There are a number of things that define acidosis, but the most revealing is taken in what is called a blood gas or a simple blood test from an artery. In this test, pH of blood is measured and if pH sinks below 7.35, a person is considered acidotic. Similarly, a pH higher than 7.45 is considered alkalosis. This condition may occur under numerous circumstances and without treatment it can cause great damage to the body.
People most likely to get acidic blood include those with impaired breathing conditions, or with kidney or liver damage. Essentially the body makes more acid than it can get rid of, resulting in overly acidic blood. In respiratory acidosis, the body is unable to get rid of carbon dioxide in appropriate amounts and this can change “blood gases” to show acidosis. Someone with persistent hyperventilation could briefly become acidotic, and various lung diseases or lung impairment may result in the condition. Sometimes being on a respirator in a hospital for long periods of time might result in respiratory or pulmonary versions of this condition, which is why those on respirators have blood gases checked regularly.
Other things that may cause acidic blood levels include starving the body, which can cause the body to concentrate acid and be unable to dispose of it. Certain poisons may result in an acidotic state too. Some conditions, especially diabetes, are indicators in causing this condition, and when untreated, it may progress to what is called metabolic acidosis.
The symptoms of metabolic forms of this condition can include deep rapid breathing, chest pain, pain in the bones, muscle weakness and ultimately arrhythmias, coma, seizure or drastic reduction in blood pressure. When this condition is present, generally the lungs try to compensate for it, hence the deep breathing. This will ultimately fail, and people need treatment of other means in order to address the condition.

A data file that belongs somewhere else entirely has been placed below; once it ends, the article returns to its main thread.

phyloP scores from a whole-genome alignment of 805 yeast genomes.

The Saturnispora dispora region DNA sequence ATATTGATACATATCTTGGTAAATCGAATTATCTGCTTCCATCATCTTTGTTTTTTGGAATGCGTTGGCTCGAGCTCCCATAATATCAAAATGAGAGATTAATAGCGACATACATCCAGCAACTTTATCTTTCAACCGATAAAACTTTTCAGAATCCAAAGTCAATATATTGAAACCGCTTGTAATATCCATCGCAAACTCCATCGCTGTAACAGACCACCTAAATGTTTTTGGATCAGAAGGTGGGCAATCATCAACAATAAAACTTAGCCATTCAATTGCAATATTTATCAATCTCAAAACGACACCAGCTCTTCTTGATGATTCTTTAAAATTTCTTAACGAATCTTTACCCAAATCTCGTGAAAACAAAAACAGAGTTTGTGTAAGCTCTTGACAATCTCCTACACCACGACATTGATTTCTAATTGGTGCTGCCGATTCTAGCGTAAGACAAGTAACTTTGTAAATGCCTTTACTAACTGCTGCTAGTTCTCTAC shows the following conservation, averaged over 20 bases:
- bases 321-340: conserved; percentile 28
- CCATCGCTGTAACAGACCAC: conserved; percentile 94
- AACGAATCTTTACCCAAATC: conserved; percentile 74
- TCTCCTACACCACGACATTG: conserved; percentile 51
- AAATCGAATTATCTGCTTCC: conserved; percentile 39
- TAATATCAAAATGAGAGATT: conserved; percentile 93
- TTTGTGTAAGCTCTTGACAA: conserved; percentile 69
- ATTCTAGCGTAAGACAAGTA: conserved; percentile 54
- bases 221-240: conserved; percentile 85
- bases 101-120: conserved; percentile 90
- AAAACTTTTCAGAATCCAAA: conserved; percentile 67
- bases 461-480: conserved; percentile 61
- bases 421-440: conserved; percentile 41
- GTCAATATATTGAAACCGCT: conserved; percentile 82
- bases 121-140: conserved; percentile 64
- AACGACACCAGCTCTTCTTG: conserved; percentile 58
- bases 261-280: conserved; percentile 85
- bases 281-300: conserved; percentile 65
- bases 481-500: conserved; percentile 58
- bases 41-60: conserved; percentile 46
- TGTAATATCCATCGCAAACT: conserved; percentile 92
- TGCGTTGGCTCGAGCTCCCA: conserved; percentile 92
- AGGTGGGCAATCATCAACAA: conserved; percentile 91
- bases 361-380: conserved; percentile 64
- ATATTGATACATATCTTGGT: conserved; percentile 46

Most treatments for this condition are aimed at changing the pH level in the blood so that it is within normal standards. For minor cases, people might simply take sodium bicarbonate substances to reduce acid levels. Sometimes people with severe acidosis require intravenous (IV) line sodium bicarbonate to quickly bring blood back to normal acid levels.
One common type of acidosis seen in those with diabetes type I is ketoacidosis. Lack of insulin can cause the body to break down fats resulting in the body building up ketones and extra acid. These can change blood pH level and raise blood glucose levels. Adequate means to address this are by giving insulin, and replacing fluids. This can help restore normal blood acidity balances.